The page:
Application of C. elegans cancer screening test for the detection of pancreatic tumor in genetically engineered mice
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Yuji Ueda1,2,3, Koichi Kawamoto1,2,3, Masamitsu Konno2,3, Kozo Noguchi1,2, Satoru Kaifuchi4, Taroh Satoh3, Hidetoshi Eguchi1, Yuichiro Doki1, Takaaki Hirotsu4,5, Masaki Mori1 and Hideshi Ishii2,3
1 Department of Gastroenterological Surgery, Graduate School of Medicine, Osaka University, Osaka 565-0871, Japan
2 Department of Medical Data Science, Graduate School of Medicine, Osaka University, Osaka 565-0871, Japan
3 Department of Frontier Science for Cancer and Chemotherapy, Graduate School of Medicine, Osaka University, Osaka 565-0871, Japan
4 Hirotsu Bioscience Co., Ltd., Tokyo 107-0062, Japan
5 Department of Biology, Graduate School of Science, Kyushu University, Fukuoka 819-0395, Japan
|Hideshi Ishii,||email:||[email protected]|
Keywords: early detection; pancreatic cancer; C. elegans; genetically-engineered mice
Abbreviations: PDAC: pancreatic ductal adenocarcinoma; C.elegans: Caenorhabditis elegans
Received: July 02, 2019 Accepted: July 17, 2019 Published: September 10, 2019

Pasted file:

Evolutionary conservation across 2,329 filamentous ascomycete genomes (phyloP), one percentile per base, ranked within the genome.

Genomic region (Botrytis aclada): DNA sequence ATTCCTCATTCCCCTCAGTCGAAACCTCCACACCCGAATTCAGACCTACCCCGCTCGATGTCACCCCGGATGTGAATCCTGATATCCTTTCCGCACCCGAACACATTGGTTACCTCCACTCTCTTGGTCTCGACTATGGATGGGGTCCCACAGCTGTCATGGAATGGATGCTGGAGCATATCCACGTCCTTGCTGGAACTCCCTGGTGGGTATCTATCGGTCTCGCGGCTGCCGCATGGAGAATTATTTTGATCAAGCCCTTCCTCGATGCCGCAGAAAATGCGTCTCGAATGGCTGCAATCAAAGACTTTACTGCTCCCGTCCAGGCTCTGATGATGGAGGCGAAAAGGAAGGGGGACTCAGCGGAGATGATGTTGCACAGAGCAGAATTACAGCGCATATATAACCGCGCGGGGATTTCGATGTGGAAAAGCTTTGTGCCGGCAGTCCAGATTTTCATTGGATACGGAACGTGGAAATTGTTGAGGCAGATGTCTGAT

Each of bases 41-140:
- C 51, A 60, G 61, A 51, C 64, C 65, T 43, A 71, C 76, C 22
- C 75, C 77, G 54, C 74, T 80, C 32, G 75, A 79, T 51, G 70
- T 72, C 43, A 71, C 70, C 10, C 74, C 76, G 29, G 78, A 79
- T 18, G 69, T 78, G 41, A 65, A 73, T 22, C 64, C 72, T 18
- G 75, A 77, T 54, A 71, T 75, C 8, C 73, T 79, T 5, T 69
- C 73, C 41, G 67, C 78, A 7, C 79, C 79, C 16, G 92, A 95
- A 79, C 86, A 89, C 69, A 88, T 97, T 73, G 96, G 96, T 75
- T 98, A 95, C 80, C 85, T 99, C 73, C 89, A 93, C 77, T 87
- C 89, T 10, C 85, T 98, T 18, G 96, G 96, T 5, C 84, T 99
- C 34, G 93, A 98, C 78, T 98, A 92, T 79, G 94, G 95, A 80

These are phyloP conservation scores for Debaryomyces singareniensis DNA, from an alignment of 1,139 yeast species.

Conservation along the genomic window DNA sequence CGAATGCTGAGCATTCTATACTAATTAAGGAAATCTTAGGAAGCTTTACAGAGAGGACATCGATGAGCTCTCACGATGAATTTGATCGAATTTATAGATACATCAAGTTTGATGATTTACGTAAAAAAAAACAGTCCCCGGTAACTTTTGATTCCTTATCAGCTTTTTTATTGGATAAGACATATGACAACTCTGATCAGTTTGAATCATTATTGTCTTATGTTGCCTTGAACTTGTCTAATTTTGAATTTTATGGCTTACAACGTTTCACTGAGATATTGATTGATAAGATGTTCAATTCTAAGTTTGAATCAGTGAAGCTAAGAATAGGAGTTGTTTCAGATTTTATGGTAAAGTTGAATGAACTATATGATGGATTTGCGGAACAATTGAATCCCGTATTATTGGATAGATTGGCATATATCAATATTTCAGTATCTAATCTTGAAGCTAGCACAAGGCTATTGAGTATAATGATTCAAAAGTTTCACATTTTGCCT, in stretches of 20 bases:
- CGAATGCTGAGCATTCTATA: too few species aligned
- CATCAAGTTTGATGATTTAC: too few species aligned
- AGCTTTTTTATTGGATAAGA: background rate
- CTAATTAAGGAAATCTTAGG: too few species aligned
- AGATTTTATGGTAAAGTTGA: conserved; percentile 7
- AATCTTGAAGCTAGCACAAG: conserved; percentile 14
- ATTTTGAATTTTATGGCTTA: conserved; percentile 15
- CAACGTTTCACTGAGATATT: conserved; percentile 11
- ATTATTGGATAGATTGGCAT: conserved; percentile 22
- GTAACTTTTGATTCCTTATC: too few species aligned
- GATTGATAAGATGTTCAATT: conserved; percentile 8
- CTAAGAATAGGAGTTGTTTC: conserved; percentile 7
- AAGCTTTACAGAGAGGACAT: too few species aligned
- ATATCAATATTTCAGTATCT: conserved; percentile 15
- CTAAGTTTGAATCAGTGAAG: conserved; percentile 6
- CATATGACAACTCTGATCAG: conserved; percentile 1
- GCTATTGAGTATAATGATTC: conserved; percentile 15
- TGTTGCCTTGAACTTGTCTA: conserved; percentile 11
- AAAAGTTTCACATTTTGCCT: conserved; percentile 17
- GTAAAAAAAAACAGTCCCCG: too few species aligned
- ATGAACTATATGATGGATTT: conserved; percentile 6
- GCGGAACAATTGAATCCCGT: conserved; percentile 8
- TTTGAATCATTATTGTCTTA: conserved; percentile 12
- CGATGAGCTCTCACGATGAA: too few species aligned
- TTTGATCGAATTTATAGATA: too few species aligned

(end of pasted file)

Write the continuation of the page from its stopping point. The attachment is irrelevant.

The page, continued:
Pancreatic ductal adenocarcinoma (PDAC) exhibits a very early onset of metastasis. Thus, early detection and treatment are pivotal to successful eradication of pancreatic cancers. Economical and non-invasive cancer screening systems is indispensable for this purpose. Previously our group developed a novel method to detect various kinds of human cancer using nematode Caenorhabditis elegans (C. elegans) that respond to cancer odor in urine; however, whether this method is useful for non-human species remains to be understood. In this study, we examined its effectiveness in the detection of murine pancreatic tumor spontaneously generated in genetically-engineered mice. We generated pancreas-specific KrasG12D and/or c-Met deletion mutant mice and measured the probability of spontaneous tumor generation in these mice. The chemotactic indexes of C. elegans to the urine samples of these mutant mice were measured. As previously described, oncogenic KrasG12D was necessary to induce pancreatic intraepithelial neoplasia in this mouse model, while c-Met mutation did not show further effect. The chemotactic analysis indicated that C. elegans avoids urine of healthy recipient mice, while they tended to be attracted to urine of mice with KrasG12D. Our study demonstrated that C. elegans can recognize the odor of pancreatic cancer in urine of KrasG12D model mouse, suggesting the similarity of cancer odor between species. Our result facilitates further studies on mechanism of cancer detection by C. elegans.
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